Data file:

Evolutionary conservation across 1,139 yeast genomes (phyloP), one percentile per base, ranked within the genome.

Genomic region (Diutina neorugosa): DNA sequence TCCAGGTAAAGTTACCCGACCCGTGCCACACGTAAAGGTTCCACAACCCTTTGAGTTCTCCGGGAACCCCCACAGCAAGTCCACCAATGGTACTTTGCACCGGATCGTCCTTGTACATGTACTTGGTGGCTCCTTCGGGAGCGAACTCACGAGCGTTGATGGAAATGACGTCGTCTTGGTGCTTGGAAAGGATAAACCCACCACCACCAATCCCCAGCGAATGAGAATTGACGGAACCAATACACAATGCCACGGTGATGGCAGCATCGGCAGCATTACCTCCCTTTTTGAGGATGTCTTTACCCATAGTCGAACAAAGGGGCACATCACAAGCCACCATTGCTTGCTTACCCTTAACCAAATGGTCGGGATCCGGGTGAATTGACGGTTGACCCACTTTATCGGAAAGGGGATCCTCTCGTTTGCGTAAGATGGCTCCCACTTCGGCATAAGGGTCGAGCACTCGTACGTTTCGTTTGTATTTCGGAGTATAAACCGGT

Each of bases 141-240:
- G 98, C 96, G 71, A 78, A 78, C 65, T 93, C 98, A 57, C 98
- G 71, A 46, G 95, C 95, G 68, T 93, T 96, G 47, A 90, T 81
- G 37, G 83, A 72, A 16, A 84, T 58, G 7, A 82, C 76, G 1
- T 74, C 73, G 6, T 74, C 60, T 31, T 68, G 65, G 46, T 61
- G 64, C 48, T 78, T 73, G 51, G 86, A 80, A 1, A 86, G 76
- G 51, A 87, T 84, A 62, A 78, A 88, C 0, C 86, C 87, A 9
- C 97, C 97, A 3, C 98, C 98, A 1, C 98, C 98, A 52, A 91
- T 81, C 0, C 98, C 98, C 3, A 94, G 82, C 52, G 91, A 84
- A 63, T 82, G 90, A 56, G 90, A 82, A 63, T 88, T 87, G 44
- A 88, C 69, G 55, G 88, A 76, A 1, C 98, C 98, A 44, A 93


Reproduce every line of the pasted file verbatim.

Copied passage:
Evolutionary conservation across 1,139 yeast genomes (phyloP), one percentile per base, ranked within the genome.

Genomic region (Diutina neorugosa): DNA sequence TCCAGGTAAAGTTACCCGACCCGTGCCACACGTAAAGGTTCCACAACCCTTTGAGTTCTCCGGGAACCCCCACAGCAAGTCCACCAATGGTACTTTGCACCGGATCGTCCTTGTACATGTACTTGGTGGCTCCTTCGGGAGCGAACTCACGAGCGTTGATGGAAATGACGTCGTCTTGGTGCTTGGAAAGGATAAACCCACCACCACCAATCCCCAGCGAATGAGAATTGACGGAACCAATACACAATGCCACGGTGATGGCAGCATCGGCAGCATTACCTCCCTTTTTGAGGATGTCTTTACCCATAGTCGAACAAAGGGGCACATCACAAGCCACCATTGCTTGCTTACCCTTAACCAAATGGTCGGGATCCGGGTGAATTGACGGTTGACCCACTTTATCGGAAAGGGGATCCTCTCGTTTGCGTAAGATGGCTCCCACTTCGGCATAAGGGTCGAGCACTCGTACGTTTCGTTTGTATTTCGGAGTATAAACCGGT

Each of bases 141-240:
- G 98, C 96, G 71, A 78, A 78, C 65, T 93, C 98, A 57, C 98
- G 71, A 46, G 95, C 95, G 68, T 93, T 96, G 47, A 90, T 81
- G 37, G 83, A 72, A 16, A 84, T 58, G 7, A 82, C 76, G 1
- T 74, C 73, G 6, T 74, C 60, T 31, T 68, G 65, G 46, T 61
- G 64, C 48, T 78, T 73, G 51, G 86, A 80, A 1, A 86, G 76
- G 51, A 87, T 84, A 62, A 78, A 88, C 0, C 86, C 87, A 9
- C 97, C 97, A 3, C 98, C 98, A 1, C 98, C 98, A 52, A 91
- T 81, C 0, C 98, C 98, C 3, A 94, G 82, C 52, G 91, A 84
- A 63, T 82, G 90, A 56, G 90, A 82, A 63, T 88, T 87, G 44
- A 88, C 69, G 55, G 88, A 76, A 1, C 98, C 98, A 44, A 93